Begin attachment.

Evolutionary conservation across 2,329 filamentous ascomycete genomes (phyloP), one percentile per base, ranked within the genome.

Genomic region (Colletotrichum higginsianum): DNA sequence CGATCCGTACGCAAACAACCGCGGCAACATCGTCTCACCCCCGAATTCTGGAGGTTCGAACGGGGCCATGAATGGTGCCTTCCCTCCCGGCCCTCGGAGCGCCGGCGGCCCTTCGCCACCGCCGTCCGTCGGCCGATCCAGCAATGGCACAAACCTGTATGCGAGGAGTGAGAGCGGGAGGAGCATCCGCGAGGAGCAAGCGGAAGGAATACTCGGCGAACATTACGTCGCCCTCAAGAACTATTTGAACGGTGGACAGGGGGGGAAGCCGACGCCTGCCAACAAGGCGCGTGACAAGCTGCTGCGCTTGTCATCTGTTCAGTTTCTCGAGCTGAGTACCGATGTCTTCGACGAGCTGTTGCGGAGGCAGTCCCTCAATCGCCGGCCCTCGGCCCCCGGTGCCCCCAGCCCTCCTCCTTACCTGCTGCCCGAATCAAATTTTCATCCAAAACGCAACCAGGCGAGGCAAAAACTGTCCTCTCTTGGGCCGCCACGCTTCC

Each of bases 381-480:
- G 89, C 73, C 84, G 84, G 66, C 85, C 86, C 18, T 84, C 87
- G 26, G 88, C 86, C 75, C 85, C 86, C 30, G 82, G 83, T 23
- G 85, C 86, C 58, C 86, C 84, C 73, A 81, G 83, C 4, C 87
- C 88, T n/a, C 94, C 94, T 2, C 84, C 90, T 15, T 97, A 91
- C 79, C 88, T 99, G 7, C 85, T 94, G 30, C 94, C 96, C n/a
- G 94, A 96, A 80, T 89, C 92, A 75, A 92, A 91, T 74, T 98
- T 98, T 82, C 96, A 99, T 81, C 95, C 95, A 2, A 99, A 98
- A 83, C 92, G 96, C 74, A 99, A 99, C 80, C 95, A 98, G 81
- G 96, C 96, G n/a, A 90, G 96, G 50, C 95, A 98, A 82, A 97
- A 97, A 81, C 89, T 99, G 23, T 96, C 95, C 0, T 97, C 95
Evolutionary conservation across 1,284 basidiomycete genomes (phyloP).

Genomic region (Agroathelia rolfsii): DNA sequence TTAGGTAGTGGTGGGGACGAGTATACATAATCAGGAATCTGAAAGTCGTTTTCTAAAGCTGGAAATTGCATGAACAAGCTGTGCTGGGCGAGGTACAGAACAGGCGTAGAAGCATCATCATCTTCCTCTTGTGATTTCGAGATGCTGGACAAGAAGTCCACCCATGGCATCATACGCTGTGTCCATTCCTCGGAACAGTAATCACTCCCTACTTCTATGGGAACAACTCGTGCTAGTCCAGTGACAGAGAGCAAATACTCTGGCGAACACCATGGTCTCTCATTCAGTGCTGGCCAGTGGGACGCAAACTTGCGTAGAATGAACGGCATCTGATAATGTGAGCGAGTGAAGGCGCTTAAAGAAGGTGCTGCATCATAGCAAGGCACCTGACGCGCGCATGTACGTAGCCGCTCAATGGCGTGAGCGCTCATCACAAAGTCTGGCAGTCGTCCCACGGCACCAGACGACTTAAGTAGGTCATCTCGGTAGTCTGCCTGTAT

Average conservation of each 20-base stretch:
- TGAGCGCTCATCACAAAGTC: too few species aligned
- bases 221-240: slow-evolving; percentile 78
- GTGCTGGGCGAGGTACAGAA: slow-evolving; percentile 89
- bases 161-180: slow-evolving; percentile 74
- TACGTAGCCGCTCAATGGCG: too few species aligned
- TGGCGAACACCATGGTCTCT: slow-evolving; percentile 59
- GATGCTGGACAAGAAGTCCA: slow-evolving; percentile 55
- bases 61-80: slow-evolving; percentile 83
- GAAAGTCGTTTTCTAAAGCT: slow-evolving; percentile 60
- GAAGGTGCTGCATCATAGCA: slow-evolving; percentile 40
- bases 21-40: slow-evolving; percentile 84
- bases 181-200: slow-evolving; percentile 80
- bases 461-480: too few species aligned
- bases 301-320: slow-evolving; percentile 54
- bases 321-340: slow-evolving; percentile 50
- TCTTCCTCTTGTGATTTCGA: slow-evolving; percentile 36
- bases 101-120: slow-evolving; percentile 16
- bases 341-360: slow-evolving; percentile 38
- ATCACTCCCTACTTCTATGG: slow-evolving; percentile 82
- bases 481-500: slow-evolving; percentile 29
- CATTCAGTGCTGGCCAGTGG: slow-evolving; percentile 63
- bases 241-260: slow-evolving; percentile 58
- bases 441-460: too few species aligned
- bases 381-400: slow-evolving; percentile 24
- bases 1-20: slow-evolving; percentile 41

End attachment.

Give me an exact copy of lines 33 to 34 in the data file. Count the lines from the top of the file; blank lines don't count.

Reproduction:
- bases 101-120: slow-evolving; percentile 16
- bases 341-360: slow-evolving; percentile 38